A “Level 3” cold weather alert has been issued by the Met Office today, which has the potential to impact on roads and most importantly, health.  Please see the link below.


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Cold weather advice

There is some simple advice available to help people to avoid suffering the ill-effects from the cold:

Get your flu jab if you:

  • are aged 65 or older.
  • are pregnant.
  • have a serious medical condition such as chronic heart, lung, neurological, liver or kidney disease or diabetes.
  • have a weakened immune system due to HIV or treatments that supress the immune system such as chemotherapy.
  • have had a stroke or transient ischaemic attack (TIA) or post-polio syndrome.
  • are living in a long-stay residential care home or other long-stay care facility (not prison or university halls).
  • are the main carer for an elderly or disabled person whose welfare may be at risk if you fall ill.
  • Contact your GP or pharmacist if you think you, or someone you care for, might qualify for a free flu jab.


Keep your home warm, efficiently and safely:

  • heating your home to at least 18°C (65°F) is beneficial to all, but particularly important for people aged 65 years and over or with pre-existing medical conditions. Above this and you may waste money; below this you may risk your health. This will keep your home warm and may lower your bills.
  • Recommendation to reduce Sudden Infant Death Syndrome (SIDS) to heat children’s bedrooms to between 16°C to 20°C (61 – 68F).
  • if you can’t heat all the rooms you use, heat the living room during the day and your bedroom just before you go to bed.
  • get your heating system and cooking appliances checked and keep your home well ventilated.
  • use your electric blanket as instructed and get it tested every three years. Never use a hot water bottle with an electric blanket.
  • switch your appliances (such as TVs and microwaves) off rather than leaving them on standby.
  • do not use a gas cooker or oven to heat your home; it is inefficient and there is a risk of carbon monoxide poisoning and this can kill.
  • make sure you have a supply of heating oil or LPG or sold fuel if you are not on mains gas or electricity – to make sure you do not run out in winter.

Keep the warmth in by:

  • fitting draught proofing to seal any gaps around windows and doors.
  • making sure you have loft insulation. And if you have cavity walls, make sure they are insulated too.
  • insulate your hot water cylinder and pipes.
  • draw your curtains at dusk to help keep heat generated inside your rooms.
  • make sure your radiators are not obstructed by furniture or curtains.

Practical help or advice on keeping your home warm, is available from Hampshire County Council’s Hitting the Cold Spots Project Helpline on 0800 804 8601.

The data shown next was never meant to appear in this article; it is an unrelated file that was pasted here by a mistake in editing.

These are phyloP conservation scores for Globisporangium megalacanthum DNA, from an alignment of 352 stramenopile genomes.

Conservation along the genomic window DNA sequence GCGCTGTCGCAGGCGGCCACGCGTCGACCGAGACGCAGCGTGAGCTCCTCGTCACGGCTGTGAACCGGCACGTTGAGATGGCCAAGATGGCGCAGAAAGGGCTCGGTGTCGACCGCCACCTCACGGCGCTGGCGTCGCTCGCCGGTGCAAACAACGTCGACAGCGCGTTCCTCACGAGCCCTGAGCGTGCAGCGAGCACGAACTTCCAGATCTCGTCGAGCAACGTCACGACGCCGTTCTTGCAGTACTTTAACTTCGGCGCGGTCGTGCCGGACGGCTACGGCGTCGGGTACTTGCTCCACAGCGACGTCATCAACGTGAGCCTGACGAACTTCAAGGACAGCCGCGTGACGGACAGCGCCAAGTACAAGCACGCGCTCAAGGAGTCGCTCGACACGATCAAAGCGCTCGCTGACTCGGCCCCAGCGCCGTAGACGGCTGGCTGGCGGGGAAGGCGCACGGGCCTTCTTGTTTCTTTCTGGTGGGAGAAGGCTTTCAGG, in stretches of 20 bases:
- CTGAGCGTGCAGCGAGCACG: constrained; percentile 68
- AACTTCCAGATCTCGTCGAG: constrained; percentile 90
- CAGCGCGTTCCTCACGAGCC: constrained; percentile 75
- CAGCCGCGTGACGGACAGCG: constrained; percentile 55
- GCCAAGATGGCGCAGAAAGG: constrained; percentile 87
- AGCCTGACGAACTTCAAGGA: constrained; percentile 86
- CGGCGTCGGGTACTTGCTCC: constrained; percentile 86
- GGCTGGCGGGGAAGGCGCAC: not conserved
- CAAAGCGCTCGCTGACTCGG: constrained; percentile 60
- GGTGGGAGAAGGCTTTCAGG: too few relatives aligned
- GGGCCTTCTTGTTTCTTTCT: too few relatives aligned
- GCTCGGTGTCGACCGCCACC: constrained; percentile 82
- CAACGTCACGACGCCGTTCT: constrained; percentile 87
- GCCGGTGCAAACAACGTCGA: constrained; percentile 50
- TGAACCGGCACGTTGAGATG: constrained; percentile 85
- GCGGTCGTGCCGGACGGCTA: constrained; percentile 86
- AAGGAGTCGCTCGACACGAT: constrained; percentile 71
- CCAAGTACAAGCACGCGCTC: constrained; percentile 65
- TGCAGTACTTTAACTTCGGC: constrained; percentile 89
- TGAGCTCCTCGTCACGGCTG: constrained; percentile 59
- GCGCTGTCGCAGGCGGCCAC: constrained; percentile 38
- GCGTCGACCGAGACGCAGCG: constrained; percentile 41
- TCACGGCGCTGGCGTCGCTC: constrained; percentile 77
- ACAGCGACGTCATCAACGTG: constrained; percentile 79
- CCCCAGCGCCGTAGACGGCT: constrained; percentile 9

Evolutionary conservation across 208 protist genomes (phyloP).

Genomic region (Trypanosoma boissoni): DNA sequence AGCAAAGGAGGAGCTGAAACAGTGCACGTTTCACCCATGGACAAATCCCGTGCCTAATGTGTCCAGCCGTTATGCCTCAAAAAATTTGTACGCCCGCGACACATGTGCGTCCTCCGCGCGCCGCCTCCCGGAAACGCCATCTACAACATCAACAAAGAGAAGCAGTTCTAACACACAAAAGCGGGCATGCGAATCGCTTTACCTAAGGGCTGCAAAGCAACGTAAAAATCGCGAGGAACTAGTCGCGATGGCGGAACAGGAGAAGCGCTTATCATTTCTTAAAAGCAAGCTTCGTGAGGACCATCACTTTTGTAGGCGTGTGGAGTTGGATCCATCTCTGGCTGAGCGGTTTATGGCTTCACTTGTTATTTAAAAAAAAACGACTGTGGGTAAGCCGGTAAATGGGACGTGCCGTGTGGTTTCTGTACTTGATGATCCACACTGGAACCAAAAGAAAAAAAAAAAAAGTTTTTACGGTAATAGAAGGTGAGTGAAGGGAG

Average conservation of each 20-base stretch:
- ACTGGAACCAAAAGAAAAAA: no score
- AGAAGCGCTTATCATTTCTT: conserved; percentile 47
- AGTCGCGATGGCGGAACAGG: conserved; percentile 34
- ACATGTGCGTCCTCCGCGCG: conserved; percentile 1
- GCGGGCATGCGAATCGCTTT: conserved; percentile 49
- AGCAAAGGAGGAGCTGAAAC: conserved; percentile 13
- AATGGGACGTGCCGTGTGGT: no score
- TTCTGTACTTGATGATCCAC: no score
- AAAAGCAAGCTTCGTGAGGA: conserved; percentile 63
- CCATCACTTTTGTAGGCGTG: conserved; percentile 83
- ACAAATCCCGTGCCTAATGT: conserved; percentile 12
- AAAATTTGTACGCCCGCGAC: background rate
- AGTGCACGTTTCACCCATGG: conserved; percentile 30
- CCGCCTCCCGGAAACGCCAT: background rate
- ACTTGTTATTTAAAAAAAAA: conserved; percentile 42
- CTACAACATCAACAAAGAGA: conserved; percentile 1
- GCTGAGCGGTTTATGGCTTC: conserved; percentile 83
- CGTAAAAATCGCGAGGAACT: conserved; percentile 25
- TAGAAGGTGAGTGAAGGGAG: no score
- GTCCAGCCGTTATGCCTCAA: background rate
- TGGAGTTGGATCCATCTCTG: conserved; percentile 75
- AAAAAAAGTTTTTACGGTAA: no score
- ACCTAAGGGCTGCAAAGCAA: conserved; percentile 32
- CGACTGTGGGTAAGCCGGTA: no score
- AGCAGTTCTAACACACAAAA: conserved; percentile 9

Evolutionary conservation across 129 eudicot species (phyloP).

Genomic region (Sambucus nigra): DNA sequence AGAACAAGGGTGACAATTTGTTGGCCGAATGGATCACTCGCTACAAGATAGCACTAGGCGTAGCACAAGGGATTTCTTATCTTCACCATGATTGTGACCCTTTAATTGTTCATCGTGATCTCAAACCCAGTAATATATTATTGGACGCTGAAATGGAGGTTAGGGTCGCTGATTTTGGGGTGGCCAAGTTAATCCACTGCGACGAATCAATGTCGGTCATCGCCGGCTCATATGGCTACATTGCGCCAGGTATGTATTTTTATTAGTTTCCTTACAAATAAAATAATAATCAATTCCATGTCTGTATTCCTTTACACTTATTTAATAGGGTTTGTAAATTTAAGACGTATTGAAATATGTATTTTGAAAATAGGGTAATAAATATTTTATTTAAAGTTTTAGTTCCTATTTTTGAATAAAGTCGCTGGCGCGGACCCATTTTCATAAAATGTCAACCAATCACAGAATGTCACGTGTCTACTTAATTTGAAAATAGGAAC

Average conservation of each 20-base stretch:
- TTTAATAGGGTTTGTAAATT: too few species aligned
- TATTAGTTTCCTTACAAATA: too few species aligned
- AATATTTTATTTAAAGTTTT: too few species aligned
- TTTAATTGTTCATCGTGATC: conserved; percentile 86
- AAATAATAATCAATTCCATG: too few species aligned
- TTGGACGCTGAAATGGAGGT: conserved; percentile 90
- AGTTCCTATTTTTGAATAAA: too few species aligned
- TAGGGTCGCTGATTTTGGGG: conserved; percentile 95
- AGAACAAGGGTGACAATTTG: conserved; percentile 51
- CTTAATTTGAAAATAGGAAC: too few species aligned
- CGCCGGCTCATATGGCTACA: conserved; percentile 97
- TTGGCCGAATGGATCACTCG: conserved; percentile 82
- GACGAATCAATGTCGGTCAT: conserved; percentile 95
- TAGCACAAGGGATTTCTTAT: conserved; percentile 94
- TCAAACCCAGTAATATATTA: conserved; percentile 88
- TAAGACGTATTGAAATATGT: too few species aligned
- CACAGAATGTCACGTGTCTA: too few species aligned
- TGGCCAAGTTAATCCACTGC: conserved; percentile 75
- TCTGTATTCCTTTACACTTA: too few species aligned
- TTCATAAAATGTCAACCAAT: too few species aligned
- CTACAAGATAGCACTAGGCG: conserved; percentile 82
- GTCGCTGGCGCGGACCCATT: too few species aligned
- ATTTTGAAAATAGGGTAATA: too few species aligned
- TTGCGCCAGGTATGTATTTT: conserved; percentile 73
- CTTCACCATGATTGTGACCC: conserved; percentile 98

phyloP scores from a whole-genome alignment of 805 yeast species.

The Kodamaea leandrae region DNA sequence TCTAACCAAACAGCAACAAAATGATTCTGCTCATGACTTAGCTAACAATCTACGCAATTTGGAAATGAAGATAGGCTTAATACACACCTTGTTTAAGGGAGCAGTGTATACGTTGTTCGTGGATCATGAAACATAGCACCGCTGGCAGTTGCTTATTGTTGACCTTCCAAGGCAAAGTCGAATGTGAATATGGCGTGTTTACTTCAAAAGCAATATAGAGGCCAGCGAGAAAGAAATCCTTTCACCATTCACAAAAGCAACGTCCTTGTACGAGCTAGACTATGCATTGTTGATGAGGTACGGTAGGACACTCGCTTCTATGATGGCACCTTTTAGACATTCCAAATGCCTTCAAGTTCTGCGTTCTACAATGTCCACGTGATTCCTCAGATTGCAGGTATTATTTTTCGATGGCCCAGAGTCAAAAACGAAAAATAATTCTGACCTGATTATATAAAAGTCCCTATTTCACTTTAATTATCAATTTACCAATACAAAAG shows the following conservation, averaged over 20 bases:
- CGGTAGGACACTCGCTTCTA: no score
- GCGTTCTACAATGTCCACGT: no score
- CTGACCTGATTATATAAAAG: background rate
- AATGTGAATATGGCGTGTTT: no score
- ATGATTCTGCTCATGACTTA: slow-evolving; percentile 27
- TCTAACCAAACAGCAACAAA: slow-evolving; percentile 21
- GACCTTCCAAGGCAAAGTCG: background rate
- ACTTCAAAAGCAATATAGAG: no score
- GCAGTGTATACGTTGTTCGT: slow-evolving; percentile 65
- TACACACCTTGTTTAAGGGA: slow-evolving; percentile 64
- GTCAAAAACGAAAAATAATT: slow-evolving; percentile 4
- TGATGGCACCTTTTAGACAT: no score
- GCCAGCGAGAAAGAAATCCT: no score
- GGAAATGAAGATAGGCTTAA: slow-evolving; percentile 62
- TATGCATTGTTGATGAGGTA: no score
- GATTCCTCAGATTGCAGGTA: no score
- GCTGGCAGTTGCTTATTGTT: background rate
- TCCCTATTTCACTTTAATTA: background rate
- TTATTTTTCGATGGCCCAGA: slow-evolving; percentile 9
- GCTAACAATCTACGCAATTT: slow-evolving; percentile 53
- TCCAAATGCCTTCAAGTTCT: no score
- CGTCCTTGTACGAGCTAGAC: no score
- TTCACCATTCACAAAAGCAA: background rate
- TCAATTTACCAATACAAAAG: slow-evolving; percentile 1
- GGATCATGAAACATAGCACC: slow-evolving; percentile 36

Look after yourself:

  • food is a vital source of energy and helps to keep your body warm so have plenty of hot food and drinks
  • aim to include five daily portions of fruit and vegetables. Tinned and frozen vegetables count toward your five a day
  • stock up on tinned and frozen foods so you don’t have to go out too much when it’s cold or icy
  • exercise is good for you all year round and it can keep you warm in winter
  • if possible, try to move around at least once an hour. But remember to speak to your GP before starting any exercise plans
  • wear lots of thin layers – clothes made from cotton, wool or fleecy fibres are particularly good and maintain body heat
  • wear good-fitting slippers with a good grip indoors and shoes with a good grip outside to prevent trips, slips and falls
  • make sure you have spare medication in case you are unable to go out

Look after others:

  • check on older neighbours or relatives, especially those living alone or who have serious illnesses to make sure they are safe, warm and well

Get financial support:

  • there are grants, benefits and sources of advice to make your home more energy efficient, improve your heating or help with bills. It’s worthwhile claiming all the benefits you are entitled to before winter sets in

Look after your pipes

  • By opening up a crack of about one inch in the loft trap door by pushing in some folded stiff cardboard will reduce the chance of the water pipes in the loft freezing up. Hot air rises, so it will travel into the loft and keep the temperature a bit higher.
  • Also, if you have one or more outdoor taps, open the them fully and then open the indoor supply valve fully and then suddenly shut it. The water will shoot out of the pipe and empty it. No water left inside to freezeup!

Stay warm and as always, please let us know if you have any particular concerns about vulnerability,


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